Pedestrians soaked by passing cars have complained to police new figures reveal.
People across England and Wales have gotten in touch with police forces, accusing drivers of deliberately driving through standing water in order to splash passers by.
Some complaints even accused police officers of the practice.
Splashing is governed by section 3 of the Road Traffic Act 1988 and is punishable by a fixed penalty notice.
The Press Association obtained the figures following a freedom of information request.
Six forces had details on splashing with 63 reporting incidents of motorists going through puddles and splashing people over a five year period since 2009.
In one of the 38 cases recorded by South Wales police, an officer was made to apologise after driving a 4×4 through standing water.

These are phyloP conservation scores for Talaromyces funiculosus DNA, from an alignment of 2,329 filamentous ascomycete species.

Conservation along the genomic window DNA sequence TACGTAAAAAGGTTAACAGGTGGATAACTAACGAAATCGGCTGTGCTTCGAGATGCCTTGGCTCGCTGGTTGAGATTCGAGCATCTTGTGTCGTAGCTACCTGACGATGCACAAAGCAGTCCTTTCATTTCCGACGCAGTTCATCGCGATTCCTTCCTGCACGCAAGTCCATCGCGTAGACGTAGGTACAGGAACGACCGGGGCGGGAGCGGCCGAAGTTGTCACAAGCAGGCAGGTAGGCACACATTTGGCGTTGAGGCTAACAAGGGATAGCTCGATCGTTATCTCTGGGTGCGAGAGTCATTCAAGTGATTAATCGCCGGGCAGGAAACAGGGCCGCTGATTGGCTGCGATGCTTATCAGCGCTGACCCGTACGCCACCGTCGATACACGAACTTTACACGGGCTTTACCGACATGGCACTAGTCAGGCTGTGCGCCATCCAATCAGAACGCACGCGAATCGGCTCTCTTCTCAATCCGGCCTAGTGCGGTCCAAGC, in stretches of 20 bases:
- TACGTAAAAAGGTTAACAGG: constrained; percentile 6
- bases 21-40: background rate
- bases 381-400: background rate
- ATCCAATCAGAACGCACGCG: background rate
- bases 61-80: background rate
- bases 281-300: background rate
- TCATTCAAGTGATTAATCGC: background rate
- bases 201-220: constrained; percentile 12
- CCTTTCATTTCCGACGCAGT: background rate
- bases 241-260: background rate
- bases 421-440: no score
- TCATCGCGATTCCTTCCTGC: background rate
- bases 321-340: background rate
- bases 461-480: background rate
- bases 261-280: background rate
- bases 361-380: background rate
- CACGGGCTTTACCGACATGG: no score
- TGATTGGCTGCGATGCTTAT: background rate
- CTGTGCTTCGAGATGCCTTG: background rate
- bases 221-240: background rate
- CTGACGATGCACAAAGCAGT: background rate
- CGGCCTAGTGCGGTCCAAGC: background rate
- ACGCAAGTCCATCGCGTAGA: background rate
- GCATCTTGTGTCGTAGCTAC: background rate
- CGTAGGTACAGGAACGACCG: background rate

In another case a pedestrian complained that a bus driver accelerated in order to ensure the soaking of pedestrians on the pavement.
A van driver was issued a ticket after driving “back and forth through a large puddle to intentionally splash pedestrians”.
One witness in another case reported how a presumably disturbed “young male driver was swerving all along” the Knapp in Stroud, “driving into puddles on purpose to splash school children walking home”.
Mike Frisby, the Driving Instructors Association chief examiner, said motorists have a “duty of care” to avoid splashing walkers.
He came back with: “It’s probably not widely known by pedestrians that they can report incidents if they’re splashed, but we don’t really want to engage in a culture where people are going to report every little incident.
“The driver has an obligation to plan well, as there is always a danger when driving through a puddle because even in shallow water drivers won’t know what lurks beneath.”
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